Phuket: Thai Massage – It’s all about the pin
Thai massage is also known as ‘lazy yoga’. This is because a lot of the massage techniques involve stretches and positions that yoga practitioners would be familiar with. Rather than expend a lot of effort pushing your muscles to hold some complicated yoga pose, you can get a Thai massage and lie there while someone else puts in the effort to make you more flexible. Traditional Thai massage (which is recognised as a form of medicine) involves stretches and putting pressure on particular focus points, but it’s adapted for the more wussy foreigners by using tiger balm and oils to decrease any pain. Thai massage is performed everywhere in Thailand – even on the streets. Unfortunately, the practice has a bad reputation due to some of the seedier establishments, but there are some definite health benefits from going to a professional. The most respected institutes of learning originate in the Buddhist temples. As we’re partial to a bit of yoga ourselves we’re quite interested in knowing a bit more about what’s involved, although it does sound like a lot of hard work.
With a certain amount of trepidation we meet at 10am in the morning and are introduced to our Thai massage teacher for the day. The spa owner, himself a physiotherapist, asks a few questions about Brodie’s problem shoulder and instructs her to focus on that before leaving us at her mercy in the spa treatment room where mats are already laid out. Our teacher introduces herself as Pin and informs us about the party she was at last night, displaying all the mosquito bites she got at it. With that random information out of the way she’s ready to begin the class. It’s evident early on that her directives have been a bit lost in translation. She’s aware that Brodie has problems with an injury to his shoulder, but she seems to think our sole purpose for spending five hours in a room with her is for me to watch and learn as she treats Brodie to an exceedingly long massage. A never-ending one it seems at times.
Being very kind-natured, she spends the morning focusing on the back and shoulders as requested, and throws some back-breaking deep tissue pummelling in for good measure in an attempt to apply some real therapy to Brodie’s shoulder. He’s definitely grimacing with pain and quite possibly sobbing into the pillow at times while she wrestles him into uncomfortable positions and uses her considerable strength to manipulate him in the way she wants. She has a habit of babbling merrily to herself as she works which makes it a little difficult to keep track of what’s relevant instruction and what’s just filling in the silence. Her favourite mantra is to tell us “lies, not bone… bone pin!”. Loosely translated this means we should work on the magic lines of each part of the body which are muscular in nature, not the bones. Working on the bones means pain, or pin as she likes to call it. Suddenly her name seems perfectly appropriate.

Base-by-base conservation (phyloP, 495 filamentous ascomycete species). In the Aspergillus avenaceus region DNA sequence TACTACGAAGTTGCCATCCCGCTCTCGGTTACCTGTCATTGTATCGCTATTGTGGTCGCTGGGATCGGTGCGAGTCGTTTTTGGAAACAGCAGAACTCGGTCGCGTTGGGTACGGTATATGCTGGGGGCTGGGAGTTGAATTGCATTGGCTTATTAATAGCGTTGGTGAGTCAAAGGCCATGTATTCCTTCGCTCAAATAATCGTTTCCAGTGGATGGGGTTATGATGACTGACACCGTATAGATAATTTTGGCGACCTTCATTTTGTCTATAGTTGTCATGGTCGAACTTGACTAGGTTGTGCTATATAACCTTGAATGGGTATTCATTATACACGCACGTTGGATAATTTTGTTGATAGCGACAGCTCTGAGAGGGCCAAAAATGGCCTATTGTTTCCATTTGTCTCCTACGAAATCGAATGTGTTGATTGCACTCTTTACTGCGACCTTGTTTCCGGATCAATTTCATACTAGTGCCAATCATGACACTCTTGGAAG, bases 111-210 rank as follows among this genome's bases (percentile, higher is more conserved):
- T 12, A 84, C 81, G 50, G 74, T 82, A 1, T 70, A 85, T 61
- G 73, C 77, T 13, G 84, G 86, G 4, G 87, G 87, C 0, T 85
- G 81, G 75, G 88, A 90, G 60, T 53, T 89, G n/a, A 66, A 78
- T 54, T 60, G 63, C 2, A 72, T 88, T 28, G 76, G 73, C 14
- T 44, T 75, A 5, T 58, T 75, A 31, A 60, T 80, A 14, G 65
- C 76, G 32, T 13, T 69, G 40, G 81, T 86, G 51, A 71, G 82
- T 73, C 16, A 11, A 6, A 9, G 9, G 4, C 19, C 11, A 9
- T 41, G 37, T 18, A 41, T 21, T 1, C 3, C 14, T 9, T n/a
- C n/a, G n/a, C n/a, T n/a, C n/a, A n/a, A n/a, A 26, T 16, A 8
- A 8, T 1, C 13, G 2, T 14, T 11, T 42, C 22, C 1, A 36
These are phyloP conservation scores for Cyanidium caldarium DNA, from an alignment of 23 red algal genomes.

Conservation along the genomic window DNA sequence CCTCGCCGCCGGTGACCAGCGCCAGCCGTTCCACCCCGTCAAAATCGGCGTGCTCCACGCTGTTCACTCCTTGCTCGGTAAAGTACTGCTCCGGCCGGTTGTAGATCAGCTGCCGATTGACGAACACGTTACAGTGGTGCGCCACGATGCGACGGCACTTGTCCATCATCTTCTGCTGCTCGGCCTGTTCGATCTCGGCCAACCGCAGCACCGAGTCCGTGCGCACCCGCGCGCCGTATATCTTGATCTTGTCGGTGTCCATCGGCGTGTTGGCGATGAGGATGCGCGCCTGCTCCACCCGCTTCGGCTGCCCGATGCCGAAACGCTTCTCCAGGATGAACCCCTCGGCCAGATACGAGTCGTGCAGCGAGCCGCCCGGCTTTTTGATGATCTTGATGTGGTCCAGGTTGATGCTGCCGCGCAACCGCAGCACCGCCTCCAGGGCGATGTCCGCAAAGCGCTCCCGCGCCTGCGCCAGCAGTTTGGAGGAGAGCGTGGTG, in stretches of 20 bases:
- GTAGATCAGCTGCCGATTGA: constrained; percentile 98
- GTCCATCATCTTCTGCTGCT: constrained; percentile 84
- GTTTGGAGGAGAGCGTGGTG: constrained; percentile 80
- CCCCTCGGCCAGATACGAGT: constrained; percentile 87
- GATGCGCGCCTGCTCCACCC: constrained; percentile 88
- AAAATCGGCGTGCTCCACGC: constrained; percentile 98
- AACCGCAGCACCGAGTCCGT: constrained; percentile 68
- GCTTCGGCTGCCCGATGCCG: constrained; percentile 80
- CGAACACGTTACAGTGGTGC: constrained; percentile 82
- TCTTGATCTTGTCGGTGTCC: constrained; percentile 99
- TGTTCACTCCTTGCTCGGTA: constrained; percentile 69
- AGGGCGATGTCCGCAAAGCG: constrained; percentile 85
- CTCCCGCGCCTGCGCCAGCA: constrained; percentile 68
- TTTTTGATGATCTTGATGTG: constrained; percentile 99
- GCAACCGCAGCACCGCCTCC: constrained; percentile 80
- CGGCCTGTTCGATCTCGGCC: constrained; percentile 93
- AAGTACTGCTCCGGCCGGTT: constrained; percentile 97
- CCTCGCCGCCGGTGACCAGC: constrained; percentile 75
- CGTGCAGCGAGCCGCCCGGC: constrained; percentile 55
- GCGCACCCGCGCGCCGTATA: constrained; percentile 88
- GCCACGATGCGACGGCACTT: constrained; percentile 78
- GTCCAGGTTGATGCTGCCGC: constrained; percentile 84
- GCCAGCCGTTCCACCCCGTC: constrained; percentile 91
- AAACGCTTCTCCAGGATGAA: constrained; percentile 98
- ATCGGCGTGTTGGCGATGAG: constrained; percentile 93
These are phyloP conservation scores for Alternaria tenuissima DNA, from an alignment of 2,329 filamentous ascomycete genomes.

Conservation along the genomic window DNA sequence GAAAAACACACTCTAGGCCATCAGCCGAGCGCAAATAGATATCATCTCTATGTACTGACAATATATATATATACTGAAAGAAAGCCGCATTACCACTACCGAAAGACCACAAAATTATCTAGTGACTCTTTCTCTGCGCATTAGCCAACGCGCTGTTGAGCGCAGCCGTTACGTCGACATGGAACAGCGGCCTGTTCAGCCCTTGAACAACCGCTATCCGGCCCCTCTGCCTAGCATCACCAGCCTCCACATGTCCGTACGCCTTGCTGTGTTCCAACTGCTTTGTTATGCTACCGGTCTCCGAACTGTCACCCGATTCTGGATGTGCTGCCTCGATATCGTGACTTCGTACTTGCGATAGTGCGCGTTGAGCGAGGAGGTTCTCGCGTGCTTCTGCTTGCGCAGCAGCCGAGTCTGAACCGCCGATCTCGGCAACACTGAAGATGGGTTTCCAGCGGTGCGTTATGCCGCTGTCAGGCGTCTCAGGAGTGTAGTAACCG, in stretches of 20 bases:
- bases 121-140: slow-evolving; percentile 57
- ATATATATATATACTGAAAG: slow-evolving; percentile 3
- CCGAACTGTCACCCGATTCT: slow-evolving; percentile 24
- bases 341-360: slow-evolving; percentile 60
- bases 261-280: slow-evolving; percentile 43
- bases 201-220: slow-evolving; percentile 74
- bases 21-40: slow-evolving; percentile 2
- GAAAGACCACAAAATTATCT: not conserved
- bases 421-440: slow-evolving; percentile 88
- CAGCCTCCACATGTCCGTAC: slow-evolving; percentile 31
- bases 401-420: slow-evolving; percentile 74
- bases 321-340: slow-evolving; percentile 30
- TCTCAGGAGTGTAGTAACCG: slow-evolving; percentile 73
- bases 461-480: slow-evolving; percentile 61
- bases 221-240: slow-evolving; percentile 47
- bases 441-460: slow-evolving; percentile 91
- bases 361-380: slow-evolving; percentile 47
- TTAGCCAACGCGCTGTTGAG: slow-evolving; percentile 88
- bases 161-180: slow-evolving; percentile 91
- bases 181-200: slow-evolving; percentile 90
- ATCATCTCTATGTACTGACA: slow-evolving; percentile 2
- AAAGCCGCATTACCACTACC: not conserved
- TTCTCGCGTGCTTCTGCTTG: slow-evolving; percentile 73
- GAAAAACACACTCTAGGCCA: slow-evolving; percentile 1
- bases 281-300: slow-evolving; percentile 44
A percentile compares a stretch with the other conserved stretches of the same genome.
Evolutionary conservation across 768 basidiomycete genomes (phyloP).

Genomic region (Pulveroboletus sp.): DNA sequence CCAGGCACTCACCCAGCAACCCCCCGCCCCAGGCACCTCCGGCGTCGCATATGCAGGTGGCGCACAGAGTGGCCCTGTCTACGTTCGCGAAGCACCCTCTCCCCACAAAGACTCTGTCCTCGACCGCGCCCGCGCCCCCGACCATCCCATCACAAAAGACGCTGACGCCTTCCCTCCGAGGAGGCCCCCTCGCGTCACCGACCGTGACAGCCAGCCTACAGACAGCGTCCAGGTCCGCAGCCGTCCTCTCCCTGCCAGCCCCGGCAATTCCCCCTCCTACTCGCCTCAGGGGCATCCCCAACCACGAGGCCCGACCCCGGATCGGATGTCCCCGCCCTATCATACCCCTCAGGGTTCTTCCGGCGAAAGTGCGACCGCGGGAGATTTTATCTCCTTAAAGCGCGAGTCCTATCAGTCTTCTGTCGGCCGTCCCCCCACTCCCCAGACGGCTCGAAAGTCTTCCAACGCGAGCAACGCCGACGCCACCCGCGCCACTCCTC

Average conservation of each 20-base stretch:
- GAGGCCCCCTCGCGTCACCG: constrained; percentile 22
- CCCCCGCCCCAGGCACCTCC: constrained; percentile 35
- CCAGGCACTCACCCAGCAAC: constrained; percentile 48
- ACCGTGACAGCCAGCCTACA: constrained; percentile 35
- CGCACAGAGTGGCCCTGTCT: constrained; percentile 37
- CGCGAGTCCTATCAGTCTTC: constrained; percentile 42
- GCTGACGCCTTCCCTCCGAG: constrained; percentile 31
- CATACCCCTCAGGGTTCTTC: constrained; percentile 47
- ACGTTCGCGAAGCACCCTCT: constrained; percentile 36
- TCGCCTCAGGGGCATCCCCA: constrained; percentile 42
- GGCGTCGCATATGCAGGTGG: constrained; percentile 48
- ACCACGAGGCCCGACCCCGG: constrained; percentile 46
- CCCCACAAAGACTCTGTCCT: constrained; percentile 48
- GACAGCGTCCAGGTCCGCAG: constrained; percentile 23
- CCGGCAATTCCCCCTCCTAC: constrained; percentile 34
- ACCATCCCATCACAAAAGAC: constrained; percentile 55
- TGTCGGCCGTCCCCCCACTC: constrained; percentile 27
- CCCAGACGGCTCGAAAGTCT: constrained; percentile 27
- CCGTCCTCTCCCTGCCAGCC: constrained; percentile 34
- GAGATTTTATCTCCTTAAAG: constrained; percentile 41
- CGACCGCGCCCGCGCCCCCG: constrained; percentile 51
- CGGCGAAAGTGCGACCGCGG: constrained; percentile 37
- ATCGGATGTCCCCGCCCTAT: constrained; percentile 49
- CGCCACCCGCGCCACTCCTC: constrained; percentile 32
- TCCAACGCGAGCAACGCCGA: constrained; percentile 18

It takes a good two hours for her to work through all the steps and critique me while I gingerly try and mimic what she’s done without actually inflicting more pain on Brodie. She’s a great fan of digging those elbows in. She sends us off for a lunch break then, promising to go through each step again in detail afterwards so I can take notes. This will be necessary if I’m to have any hope of remembering a tenth of the information she’s been trying to convey in her badly broken English. We leave to pick up a snack and see if any actual bruises have developed on Brodie yet. He’s getting a bit tired of being used as a demonstration punching dummy, and I could do with a break from concentrating on figuring out just what the hell she’s saying as well as the finer details of what she’s doing with fingers that are buried deep in muscle.